Eddie Ndopu | The PEN Ten Interview
In an interview with Jared Jackson, Program Director for Literary Programs and Emerging Voices, Eddie Ndopu discusses the relationship between truth and heartbreak, the complexity and multiplicity of disabled people’s lives, and the need to create one’s own reality.
For years Ndopu has been one of the preeminent voices on disability justice advocacy. Now, he brings his much sought after oratory wisdom to the page in an insightful and humorous memoir Sipping Dom Pérignon Through a Straw. A generous offering, Ndopu, through self-reflection, provides a blueprint to living a full life.
1. What was the first book or piece of writing that had a profound impact on you?
Woman at Point Zero by Nawal El Saadawi.
2. How does your writing navigate truth? What is the relationship between truth and fiction?
Truth and heartbreak go together in my writing because the truth is often heartbreaking. The truth that my success has not been able to inoculate me against the quotidian reality of ableism is a heartbreak that I spend the entire narrative trying to grapple with and work through. Memoir, when done right, functions like a sort of concentrate for truth. Not so much the truth of events as they are remembered but the truth of the human condition as it is retold on the page.
“Memoir, when done right, functions like a sort of concentrate for truth. Not so much the truth of events as they are remembered but the truth of the human condition as it is retold on the page.”
3. In the description of your memoir, Sipping Pérignon Through a Straw, it notes that it was “penned with one good finger.” Can you share more about what the creative process looked like? As a sought-out speaker, what made you want to write a book? How did you maintain momentum and remain inspired?
My creative process involved my iPhone, on which my entire book was written, and tons of Red Bull. It’s not the sexiest or healthiest mode of writing, but it’s what enabled me to get the task done. I wrote this book because I needed to tell the truth of my experiences navigating institutional life as a disabled person.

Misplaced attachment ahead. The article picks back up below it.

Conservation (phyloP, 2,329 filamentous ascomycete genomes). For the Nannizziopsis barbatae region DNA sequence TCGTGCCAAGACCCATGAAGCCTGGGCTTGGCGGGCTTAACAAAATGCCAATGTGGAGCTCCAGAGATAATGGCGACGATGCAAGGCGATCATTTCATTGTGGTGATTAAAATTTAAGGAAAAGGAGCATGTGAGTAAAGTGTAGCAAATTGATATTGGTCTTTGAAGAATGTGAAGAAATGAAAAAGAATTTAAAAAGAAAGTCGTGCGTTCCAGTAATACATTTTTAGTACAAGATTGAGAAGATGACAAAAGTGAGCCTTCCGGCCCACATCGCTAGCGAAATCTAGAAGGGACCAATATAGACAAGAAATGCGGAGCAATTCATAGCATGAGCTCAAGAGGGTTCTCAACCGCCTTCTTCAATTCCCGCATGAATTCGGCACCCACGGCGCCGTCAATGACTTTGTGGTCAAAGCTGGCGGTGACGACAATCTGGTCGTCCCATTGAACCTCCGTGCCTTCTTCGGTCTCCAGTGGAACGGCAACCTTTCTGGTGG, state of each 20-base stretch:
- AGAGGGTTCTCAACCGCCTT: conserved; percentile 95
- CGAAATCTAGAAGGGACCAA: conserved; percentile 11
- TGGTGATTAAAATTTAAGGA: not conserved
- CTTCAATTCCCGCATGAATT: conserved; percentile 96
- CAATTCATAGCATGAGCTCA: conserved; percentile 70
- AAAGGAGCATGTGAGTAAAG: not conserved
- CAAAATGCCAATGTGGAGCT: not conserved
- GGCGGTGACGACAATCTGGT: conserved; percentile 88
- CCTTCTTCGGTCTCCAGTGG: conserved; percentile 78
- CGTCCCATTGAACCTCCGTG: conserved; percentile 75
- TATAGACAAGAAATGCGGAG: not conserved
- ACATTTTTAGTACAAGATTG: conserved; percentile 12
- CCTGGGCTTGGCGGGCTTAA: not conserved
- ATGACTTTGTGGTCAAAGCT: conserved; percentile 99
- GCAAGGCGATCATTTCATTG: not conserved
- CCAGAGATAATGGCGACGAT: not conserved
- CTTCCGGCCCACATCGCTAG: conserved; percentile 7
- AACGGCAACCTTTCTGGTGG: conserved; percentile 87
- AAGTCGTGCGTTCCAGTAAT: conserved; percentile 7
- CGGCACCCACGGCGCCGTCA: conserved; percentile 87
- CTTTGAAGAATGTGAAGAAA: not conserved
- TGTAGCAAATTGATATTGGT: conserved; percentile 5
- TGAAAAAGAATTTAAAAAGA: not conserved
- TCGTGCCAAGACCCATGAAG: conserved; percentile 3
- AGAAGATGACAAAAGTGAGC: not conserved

4. Along with educational advocacy, you’ve been a disability justice advocate since your late teens. How do the two intersect, if at all, and what has been your experience speaking on them?
Disability justice is the broader discourse under which my advocacy for inclusive education has taken root. Disability justice looks at everything. It focuses on the entire ecosystem of what constitutes a just and dignified life for disabled people. But it also says that if disabled people get free then everyone gets free.
“One of the worst ways in which we dehumanize people is by denying them complexity and multiplicity. Disabled people tend to encounter this often, almost on a daily basis, where our lives get boiled down to logistics.”
5. What is the last book you read? What are you reading next?
Last book was South to America by Imani Perry and my next book is The Covenant of Water by Dr. Abraham Verghese.
6. What do you consider to be the biggest threat to free expression today? Have there been times when your right to free expression has been challenged?
The biggest threat to free expression today is actually the ways in which the term and concept is being redefined and misunderstood on purpose in order to serve an agenda that is actively trying to restrict freedom for marginalized groups in particular. It’s really disturbing to me how a word like “woke” for example has been bastardized by extreme elements on the right to effectively deny entire swathes of people from being able to live freely. That’s the entire purpose of discrimination and exclusion, to limit free expression.